In the Ultimate Gann Course DVD on Time by Degrees, David talks about using a 4-minute chart to get in close around a major turn. Now, this wasn’t because he liked intra-day trading! No, it was because he was trying to increase the RRR on his trades. In a moment, I’ll step you through a real-life Case Study but think for a moment about the XYZ trade. What if you had identified a low in XYZ at a price of $9.92, for example. Imagine that your analysis showed Price Ranges, some Resistance Cards, equal Time Frames, multiple Gann Angles and the Square of 144 all leading into that low. You’re pretty confident that $9.92 is the low, so what could you do?

One option is to wait for the first ABC Trade, but to be honest, at this level, you should probably be thinking a little bit more aggressively than that. In Chapter 4 of the Ultimate Gann Course manual, David gives you four different methods for entering the market. Entry number two, called ‘upon confirmation of a swing’, would be a good place to start. With this kind of entry, you might be able to enter a trade with a risk as low as 10 or 20 cents. However, if you used a 4-minute chart, you might be able to get an entry with a tiny risk, perhaps less than 5 cents per share!

I want to make the point here that David did NOT use intra-day swing charts all the time. He states several times across the Ultimate Gann Course and the Master Forecasting Course that he used intra-day trading around a pressure point in the market to try and get a trade underway with a low risk, then he would back off and let the market run. You can see evidence of this in his 1986 trading in Chapter 9 of the Ultimate Gann Course. For most people, intra-day movements happen too quickly. You have to be extremely focused for a sustained period of time, and it tends to wear you down over several weeks. However, it can come in handy around a major turning point, as we will see. Now, enough of our theoretical example on XYZ – let’s take a look at an actual setup in the market!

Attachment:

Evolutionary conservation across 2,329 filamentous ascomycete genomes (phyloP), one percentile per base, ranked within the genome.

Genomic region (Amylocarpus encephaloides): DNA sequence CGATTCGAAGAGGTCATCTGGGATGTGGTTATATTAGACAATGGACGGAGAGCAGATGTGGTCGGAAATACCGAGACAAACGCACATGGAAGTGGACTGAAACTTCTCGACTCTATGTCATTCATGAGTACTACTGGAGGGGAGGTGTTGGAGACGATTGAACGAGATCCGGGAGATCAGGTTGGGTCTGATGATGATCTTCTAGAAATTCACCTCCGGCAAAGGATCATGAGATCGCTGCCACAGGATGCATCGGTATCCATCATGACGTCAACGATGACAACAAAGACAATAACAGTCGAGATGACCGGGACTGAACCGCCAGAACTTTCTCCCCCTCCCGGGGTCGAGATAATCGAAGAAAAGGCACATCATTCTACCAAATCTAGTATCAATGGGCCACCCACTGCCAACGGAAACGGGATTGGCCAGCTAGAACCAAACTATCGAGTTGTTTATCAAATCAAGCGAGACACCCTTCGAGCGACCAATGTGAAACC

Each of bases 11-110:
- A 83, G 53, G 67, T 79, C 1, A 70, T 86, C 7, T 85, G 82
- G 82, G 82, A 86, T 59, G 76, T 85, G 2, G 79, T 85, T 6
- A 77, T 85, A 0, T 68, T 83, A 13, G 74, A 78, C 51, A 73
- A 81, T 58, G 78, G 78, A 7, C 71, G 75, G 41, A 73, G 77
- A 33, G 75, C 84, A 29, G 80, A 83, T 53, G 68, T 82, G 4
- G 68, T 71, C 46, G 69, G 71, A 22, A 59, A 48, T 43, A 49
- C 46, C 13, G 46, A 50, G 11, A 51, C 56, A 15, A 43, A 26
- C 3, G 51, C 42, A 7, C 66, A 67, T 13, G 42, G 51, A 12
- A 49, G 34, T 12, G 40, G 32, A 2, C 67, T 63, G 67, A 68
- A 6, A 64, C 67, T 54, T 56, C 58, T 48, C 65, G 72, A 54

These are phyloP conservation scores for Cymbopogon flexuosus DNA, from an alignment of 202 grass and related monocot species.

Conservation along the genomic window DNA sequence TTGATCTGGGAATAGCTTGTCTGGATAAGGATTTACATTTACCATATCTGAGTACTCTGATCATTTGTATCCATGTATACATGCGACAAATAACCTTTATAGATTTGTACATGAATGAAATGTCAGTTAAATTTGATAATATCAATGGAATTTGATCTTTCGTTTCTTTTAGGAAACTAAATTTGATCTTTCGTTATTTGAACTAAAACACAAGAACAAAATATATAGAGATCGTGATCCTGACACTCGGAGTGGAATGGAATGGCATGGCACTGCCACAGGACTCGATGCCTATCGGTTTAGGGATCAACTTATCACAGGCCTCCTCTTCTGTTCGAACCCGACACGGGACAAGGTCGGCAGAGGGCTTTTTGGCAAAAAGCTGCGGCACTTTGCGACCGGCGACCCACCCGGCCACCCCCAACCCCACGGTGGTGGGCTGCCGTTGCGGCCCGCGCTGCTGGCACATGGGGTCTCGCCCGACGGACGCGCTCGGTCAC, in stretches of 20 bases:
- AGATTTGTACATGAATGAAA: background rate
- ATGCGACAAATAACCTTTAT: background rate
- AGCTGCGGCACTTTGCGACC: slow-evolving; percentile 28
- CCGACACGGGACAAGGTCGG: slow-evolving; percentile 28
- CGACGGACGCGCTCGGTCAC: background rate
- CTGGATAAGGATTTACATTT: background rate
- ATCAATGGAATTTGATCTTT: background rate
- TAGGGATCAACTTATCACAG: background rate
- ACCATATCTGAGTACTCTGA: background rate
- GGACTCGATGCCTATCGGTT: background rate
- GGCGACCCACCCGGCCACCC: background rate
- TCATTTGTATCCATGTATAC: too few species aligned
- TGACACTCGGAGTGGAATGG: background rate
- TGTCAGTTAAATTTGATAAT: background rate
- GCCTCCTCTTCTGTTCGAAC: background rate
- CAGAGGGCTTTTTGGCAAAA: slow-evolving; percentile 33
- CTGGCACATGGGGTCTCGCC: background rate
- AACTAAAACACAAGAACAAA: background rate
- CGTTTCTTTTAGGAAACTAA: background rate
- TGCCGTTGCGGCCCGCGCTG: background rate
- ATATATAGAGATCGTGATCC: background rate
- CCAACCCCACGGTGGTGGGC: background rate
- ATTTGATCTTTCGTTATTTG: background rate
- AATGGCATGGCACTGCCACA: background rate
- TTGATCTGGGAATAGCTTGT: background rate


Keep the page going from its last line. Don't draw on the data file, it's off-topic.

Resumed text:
Around 24 hours before the Australian Dollar (FXADUS in ProfitSource) made a low of 7498 on 8 December, 2017, I sent out a bonus video to our Ultimate Gann Course Coaching students showing them compelling evidence to expect a low in the Aussie Dollar around 75 cents on December 8. Were you one of those students? Did you follow the setup?

We have spoken about this low already, in the January, 2018 Edition of the Platinum Newsletter. If you spent some time studying the January article, you will know it was a pretty strong Classic Gann Setup, with lots of supporting evidence. Here is the low again, to refresh your memory!

Let’s zoom right in now and take a look at the low. As a trader, you will have a number of options in front of you at any given time, and sometimes you will need to juggle all of these options in a matter of minutes and make a trading decision. First, we will look at a daily bar chart, and focus on an end of day basis. As you can see from the next chart, there was no signal to enter the market on an End of Day basis on 8 December, 2017. However, the Australian Dollar did touch the 75 cent level on that day, which was the price target, and this opened up a potential trading opportunity for the next trading day.

Take a moment to examine the price data for 8 December, 2017 from the chart above. If you were going to set up a trade using ‘entry upon confirmation of a swing’ to the upside, what would your risk be on the trade?